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Performance of stencil computations can be significantly improved through smart implementations that improve memory locality, computation reuse, or parallelize the computation. Unfortunately, efficient implementations are hard to obtain because they often involve nontraditional transformations, which means that they cannot be produced by optimizing the reference stencil with a compiler. In fact, many stencils are produced by code generators that were tediously handcrafted. In this paper, we show how stencil implementations can be produced with sketching. Sketching is a software synthesis approach where the programmer develops a partial implementation— a sketch—and a separate specification of the desired functionality given by a reference (unoptimized) stencil. The synthesizer then completes the sketch to behave like the specification, filling in code fragments that are difficult to develop manually. Existing sketching systems work only for small finite programs, i.e., programs that can be represented as small Boolean circuits. In this paper, we develop a sketching synthesizer that works for stencil computations, a large class of programs that, unlike circuits, have unbounded inputs and outputs, as well as an unbounded number of computations. The key contribution is a reduction algorithm that turns a stencil into a circuit, allowing us to synthesize stencils using an existing sketching synthesizer.
Circular Compositional Reasoning About Liveness
 Advances in Hardware Design and Verification: IFIP WG10.5 International Conference on Correct Hardware Design and Verification Methods (CHARME ’99), volume 1703 of Lecture Notes in Computer Science
, 1999
"... . Compositional proofs about systems of many components often involve apparently circular arguments. That is, correctness of component A must be assumed when verifying component B, and vice versa. The apparent circularity of such arguments can be resolved by induction over time. However, previous ..."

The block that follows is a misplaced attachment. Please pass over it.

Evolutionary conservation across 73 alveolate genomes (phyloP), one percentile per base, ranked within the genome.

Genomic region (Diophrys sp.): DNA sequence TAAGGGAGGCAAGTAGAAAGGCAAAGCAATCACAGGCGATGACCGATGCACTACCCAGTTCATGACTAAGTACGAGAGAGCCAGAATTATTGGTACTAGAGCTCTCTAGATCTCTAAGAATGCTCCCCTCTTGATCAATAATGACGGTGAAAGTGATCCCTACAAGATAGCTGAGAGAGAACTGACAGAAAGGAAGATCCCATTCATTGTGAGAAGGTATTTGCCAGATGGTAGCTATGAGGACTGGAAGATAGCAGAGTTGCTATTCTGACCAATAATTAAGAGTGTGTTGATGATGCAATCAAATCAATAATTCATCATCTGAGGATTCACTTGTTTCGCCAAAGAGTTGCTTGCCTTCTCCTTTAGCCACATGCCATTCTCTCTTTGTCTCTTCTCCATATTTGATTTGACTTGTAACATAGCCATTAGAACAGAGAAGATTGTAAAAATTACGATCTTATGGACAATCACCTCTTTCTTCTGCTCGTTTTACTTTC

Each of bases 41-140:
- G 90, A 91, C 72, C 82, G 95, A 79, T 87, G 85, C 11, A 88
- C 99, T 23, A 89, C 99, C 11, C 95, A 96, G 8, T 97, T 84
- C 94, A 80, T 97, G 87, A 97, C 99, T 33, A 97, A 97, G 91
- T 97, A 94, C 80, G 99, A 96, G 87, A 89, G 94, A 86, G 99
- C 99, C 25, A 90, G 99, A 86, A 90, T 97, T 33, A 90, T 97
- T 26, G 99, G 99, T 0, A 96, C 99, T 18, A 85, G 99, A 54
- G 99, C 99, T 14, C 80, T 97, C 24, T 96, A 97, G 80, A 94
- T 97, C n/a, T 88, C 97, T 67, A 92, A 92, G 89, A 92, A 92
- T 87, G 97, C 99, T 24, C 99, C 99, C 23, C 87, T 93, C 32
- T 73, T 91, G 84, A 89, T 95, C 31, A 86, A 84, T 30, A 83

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Cited by 41 (1 self)
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. Compositional proofs about systems of many components often involve apparently circular arguments. That is, correctness of component A must be assumed when verifying component B, and vice versa. The apparent circularity of such arguments can be resolved by induction over time. However, previous methods for such circular compositional reasoning apply only to safety properties. This paper presents a method of circular compositional reasoning that applies to liveness properties as well. It is based on a new circular compositional rule implemented in the SMV proof assistant. The method is illustrated using Tomasulo's algorithm for outoforder instruction execution. An implementation is proved live for arbitrary resources using compositional model checking. c fl1999 Cadence Berkeley Labs, Cadence Design Systems. 1 Introduction Compositional methods are used in conjunction with model checking to reduce the verification of large systems to a number of smaller, localized verificat...
Finite differencing of logical formulas for static analysis
 IN PROC. 12TH ESOP
, 2003
"... This paper concerns mechanisms for maintaining the value of an instrumentationpredicate (a.k.a. derived predicate or view), defined via a logical formula over core predicates, in response to changes in the values of the core predicates. It presents an algorithm fortransforming the instrumentation p ..."